When we talk about the Catholic Church, we’re talking about two kinds of people: the faithful and the non-follower.
Catholicism, after all, is a faith that claims that faith should be shared and celebrated.
But the truth is, most of us are in the latter category.
This week, the church is facing a crisis of faith, as millions of Americans flock to churches that have seen their congregations shrink in recent years.
Many, many Americans are rejecting the teachings of the church and instead seeking the support of others to fulfill their religious obligations.
This crisis is particularly acute in the wake of the recent papal visit to America.
It’s a situation that Catholics have been forced to face for centuries.
When the papacy visited the United States, the US bishops called upon Americans to repent, or “pare back.”
This meant that, under the leadership of the pope, American Catholics would be required to go back to the ways of the past.
In other words, to conform to the values of the early church, they would have to leave the faith behind.
The papacy’s decision to leave American Catholics in the dust, however, came with a caveat.
“We have to be careful in this moment because our church is the church of love and reconciliation,” Bishop John J. Cate wrote in his Encyclical on the Church’s Mission.
“Therefore, as we go forward, we must be aware that, in order to be faithful to our faith, we will have to change our behavior, our ways of life, our habits, and our attitudes.”
This is not an easy decision to make, especially given the current state of our society.
It has been called a “cultural cleansing” of the United, and many American Catholics feel that it’s a necessary step to protect the church.
We have been told that the Catholic church needs to “reform,” that it must be more inclusive and that it needs to be more accepting.
But we are not being asked to “conform.”
It is our responsibility to find a way to be “the church of the poor” and “the house of God.”
We need to be willing to be the “church of the faithful.”
We can’t be the church that “takes no prisoners.”
The church needs the people who are not followers to share its faith with them, even when they are not believers.
This is true even for those who claim to follow Jesus and are not faithful.
For example, we have seen in recent months the rise of the “spiritual hunger” movement among the poor.
These hunger strikers have taken to the streets of cities like New York and Chicago to protest against the high cost of living and to demand an end to poverty and homelessness.
A growing number of Americans are seeking the help of Catholics, including members of the clergy.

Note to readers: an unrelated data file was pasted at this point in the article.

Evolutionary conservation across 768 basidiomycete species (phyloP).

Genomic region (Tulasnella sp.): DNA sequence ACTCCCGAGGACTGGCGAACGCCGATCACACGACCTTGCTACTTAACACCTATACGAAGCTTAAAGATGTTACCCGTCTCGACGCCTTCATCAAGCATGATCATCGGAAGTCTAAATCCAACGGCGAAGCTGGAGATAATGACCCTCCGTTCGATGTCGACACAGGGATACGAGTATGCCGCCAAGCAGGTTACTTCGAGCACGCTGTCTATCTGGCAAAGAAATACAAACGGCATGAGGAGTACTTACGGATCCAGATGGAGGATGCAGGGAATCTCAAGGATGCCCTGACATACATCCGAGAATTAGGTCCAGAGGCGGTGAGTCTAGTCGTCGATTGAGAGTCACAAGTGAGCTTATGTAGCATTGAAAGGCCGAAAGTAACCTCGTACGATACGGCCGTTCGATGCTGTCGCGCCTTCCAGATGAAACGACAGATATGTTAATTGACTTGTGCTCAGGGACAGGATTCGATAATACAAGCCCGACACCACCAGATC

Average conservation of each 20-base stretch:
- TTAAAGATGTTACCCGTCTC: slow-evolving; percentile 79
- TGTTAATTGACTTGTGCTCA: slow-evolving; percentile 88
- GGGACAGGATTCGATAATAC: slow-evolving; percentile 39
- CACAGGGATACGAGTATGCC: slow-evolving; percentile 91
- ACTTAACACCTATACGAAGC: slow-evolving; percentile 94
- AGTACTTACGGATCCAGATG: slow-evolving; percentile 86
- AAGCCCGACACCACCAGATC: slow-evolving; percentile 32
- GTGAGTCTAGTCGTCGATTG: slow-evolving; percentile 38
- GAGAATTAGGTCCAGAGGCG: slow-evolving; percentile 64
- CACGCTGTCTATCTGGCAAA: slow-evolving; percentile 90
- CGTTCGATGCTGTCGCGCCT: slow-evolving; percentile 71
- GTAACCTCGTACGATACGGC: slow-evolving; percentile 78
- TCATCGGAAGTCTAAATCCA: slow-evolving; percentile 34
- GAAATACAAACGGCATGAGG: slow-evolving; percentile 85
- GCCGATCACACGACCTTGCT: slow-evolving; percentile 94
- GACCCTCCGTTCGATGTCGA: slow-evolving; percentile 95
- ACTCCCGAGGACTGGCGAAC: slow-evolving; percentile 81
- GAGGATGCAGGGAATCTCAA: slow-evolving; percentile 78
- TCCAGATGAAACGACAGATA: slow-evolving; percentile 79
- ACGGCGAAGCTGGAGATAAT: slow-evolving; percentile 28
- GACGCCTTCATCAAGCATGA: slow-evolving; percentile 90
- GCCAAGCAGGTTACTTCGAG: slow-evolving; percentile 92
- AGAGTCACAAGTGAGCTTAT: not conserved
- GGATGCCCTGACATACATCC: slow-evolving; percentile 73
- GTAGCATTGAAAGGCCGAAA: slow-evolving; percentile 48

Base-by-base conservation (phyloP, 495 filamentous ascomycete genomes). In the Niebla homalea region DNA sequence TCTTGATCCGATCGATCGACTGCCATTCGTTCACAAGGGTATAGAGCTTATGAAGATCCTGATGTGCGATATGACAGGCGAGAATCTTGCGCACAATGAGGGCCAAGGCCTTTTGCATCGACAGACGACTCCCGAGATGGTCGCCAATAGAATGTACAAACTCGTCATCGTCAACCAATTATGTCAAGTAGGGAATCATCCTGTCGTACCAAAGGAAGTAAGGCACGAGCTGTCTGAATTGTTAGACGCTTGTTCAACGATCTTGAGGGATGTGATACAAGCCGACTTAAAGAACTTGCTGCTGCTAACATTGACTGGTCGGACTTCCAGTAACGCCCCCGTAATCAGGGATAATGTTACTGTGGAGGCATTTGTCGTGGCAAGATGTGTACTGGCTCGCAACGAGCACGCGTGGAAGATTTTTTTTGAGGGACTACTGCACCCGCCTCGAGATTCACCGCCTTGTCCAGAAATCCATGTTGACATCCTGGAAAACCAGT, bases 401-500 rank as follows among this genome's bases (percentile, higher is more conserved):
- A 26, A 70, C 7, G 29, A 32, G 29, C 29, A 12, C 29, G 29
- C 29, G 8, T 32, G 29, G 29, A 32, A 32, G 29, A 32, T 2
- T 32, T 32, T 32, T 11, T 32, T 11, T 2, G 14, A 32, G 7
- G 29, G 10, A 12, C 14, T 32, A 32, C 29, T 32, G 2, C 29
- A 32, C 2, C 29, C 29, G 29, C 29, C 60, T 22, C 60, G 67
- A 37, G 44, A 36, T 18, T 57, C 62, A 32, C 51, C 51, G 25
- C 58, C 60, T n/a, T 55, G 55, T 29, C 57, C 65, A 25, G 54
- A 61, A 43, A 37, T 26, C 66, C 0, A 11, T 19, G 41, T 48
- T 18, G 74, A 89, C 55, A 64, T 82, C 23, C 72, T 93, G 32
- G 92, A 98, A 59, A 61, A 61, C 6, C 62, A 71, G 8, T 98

In the midst of this crisis, however.
there is a serious concern that Catholics are becoming more and more “un-Catholic.”
This is an alarming development.
It may not sound like much, but it’s worth considering.
Catholics are in fact becoming less and less Catholic in our society, according to statistics from the Pew Research Center.
In 2014, for example, just 4 percent of American Catholics were religiously unaffiliated, down from 9 percent in 2010.
This decline was due to many factors, including the growing number who are leaving the church, the rising number of Catholics who have been baptized, and the declining number of converts to the Catholic faith.
What does this mean for our church?
What should we be doing differently?
The question is, what can we do to avoid becoming the church we’ve been taught to be?
There are two paths to be Catholic in American life.
One is to follow the path of love, the other is to be like Jesus.
I’m not sure which path we should choose.
Many Americans today believe that the church must be a more welcoming place for all people, especially for those in need.
This belief has been promoted by the “culture wars,” which have been waged on the basis of religious identity.
The culture wars have largely focused on social issues, such as gay marriage and abortion.
It is a belief that is widely held in America today, and it is often based on the premise that people who do not fit into traditional religious categories are less worthy of our love and support.
In fact, one study found that while many Americans have a very positive attitude toward LGBT people, only about 15 percent of Americans hold that view.
This leads many Americans to believe that gay marriage is an affront to God.
In truth, the issue of marriage is rooted in the history of marriage and is not necessarily tied to sexual orientation.
Some may even believe that we need to keep Catholics from being more inclusive of the nonbelievers in our midst.